Bálint Kenyeres is mainly known as a director of shorts. Zárás (1999) premiered at the Venice Film Festival and subsequently won awards at other festivals. It is set in and around a bar at closing time and is shot in one continuous take. Six years later, Before Dawn appeared in the Cannes Short Competition. It had a successful festival run and won 30 awards, including the European Film Academy Prix UIP. The film takes place around a field somewhere in the countryside where a truck suddenly comes rolling in and things start to happen.
A History of Aviation takes off
In 2009 it was time for A History of Aviation (A repülés Története 2009). It is different from its predecessors in several ways. The setting is different in time, as well as in location. It is set in Normandie in 1905, where a bourgeois picnic party is about to end. The family aims to take one last photograph, but one of the children is missing. This description says little about the experience presented by the director and the cinematographer Mátyás Erdély have to offer. The dramatic landscape, with its steep hills on the coast, is seemingly the perfect setting for the story. Still, the primary draw of the work is the cinematic landscape created by the cinematography and the editing.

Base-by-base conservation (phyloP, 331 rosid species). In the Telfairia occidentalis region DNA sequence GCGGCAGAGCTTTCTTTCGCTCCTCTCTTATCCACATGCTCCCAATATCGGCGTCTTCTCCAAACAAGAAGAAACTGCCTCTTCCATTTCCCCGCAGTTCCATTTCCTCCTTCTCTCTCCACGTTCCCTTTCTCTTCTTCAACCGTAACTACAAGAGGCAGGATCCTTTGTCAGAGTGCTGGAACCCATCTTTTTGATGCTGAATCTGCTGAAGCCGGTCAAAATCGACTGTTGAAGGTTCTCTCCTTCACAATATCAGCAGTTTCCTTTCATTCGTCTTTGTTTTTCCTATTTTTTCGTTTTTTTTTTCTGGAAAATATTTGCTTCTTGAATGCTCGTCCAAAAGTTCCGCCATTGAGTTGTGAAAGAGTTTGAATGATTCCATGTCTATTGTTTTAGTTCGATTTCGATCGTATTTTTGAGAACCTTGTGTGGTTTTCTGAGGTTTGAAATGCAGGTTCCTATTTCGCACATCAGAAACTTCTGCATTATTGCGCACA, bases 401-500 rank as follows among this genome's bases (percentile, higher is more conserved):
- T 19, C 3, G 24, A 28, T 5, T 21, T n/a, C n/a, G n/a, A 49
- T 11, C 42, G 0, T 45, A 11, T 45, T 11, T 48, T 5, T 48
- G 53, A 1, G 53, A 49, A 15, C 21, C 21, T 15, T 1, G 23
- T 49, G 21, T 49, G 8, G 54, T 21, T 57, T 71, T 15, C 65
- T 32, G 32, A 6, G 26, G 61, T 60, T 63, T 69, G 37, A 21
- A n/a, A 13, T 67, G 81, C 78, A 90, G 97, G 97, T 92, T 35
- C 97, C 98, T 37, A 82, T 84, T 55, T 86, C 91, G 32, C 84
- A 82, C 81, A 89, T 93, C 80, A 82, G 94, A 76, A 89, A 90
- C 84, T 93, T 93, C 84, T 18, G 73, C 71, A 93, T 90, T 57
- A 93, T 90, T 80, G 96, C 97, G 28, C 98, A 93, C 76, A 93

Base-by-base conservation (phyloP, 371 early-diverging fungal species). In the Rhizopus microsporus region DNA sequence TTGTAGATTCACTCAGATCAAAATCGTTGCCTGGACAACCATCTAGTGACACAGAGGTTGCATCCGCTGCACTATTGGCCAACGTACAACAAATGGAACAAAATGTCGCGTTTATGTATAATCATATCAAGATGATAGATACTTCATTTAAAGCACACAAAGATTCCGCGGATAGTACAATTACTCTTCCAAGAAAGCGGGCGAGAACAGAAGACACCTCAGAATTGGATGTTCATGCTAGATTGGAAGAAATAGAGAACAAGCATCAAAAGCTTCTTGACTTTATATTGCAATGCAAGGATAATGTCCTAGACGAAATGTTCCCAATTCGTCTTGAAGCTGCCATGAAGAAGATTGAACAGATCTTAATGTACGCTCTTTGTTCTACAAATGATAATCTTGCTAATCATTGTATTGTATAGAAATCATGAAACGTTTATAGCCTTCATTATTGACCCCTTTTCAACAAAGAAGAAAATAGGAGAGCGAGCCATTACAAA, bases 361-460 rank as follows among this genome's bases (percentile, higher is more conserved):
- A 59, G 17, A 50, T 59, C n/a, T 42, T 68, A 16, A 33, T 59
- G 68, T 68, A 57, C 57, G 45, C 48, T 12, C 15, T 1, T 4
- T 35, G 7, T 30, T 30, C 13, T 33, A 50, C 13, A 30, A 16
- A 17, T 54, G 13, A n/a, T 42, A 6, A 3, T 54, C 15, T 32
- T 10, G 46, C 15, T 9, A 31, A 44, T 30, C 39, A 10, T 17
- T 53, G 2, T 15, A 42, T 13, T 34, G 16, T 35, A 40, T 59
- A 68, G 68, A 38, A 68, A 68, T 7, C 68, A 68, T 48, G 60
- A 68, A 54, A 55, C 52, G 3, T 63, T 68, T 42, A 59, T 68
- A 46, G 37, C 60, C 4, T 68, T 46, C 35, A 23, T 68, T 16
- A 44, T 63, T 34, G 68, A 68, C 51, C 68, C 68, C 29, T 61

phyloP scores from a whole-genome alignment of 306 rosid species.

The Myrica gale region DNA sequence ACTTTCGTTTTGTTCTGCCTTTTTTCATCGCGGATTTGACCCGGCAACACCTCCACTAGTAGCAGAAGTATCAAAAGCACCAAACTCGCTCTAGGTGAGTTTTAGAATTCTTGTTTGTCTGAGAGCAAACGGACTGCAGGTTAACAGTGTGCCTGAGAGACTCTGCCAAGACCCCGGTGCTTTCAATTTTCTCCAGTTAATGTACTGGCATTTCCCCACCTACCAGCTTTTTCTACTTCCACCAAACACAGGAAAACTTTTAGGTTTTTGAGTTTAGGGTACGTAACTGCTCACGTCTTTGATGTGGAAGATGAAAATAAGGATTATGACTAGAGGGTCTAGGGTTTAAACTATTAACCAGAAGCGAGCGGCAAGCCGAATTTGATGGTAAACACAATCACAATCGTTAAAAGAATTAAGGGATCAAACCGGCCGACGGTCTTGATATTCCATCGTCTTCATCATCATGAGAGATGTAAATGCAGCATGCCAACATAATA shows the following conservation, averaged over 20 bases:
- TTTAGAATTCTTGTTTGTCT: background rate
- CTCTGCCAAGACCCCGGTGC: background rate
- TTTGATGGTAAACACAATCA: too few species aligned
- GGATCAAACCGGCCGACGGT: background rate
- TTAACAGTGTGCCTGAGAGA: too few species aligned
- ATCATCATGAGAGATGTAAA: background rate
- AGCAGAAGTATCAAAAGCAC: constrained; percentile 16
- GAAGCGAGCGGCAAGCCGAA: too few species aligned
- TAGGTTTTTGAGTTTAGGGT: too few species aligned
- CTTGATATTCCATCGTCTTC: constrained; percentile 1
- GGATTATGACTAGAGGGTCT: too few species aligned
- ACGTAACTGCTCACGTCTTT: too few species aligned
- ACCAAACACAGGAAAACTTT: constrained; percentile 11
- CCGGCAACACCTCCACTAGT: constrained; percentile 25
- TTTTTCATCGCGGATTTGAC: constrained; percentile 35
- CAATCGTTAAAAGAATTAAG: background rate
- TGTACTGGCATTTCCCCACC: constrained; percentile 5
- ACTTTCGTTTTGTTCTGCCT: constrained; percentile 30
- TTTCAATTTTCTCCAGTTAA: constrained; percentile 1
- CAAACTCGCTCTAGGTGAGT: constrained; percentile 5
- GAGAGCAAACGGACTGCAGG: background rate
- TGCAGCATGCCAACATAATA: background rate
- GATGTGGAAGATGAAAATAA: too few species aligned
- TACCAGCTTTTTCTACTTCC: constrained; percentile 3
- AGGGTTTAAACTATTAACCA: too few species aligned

As opposed to the earlier shorts, A History of Aviation is not shot in one take. The editor, Péter Politzer, had more on his plate here than in the previous Kenyeres collaborations . Still, the major factor is the camera moving around in a way that never makes it obvious to the spectator exactly where to watch. Even though there is more editing involved than in the previous shorts, the temporal and spatial unity is still preserved. The form invokes a chimerical feeling, and it’s difficult to tell what is real. With two significant exceptions, the camera keeps its distance from the action. The titular aviation could also refer to the camera’s flights of fancy. The film is available on Vimeo .
The film came to be because a feature film project fell through. However, nine years later, Kenyeres would make his feature debut with Hier (Tegnap). I will, hopefully post a review of that one soon,
Thanks for this Christer – great film. Fingers crossed for your review (and us being able to view!) of Hier!
Thanks for reading.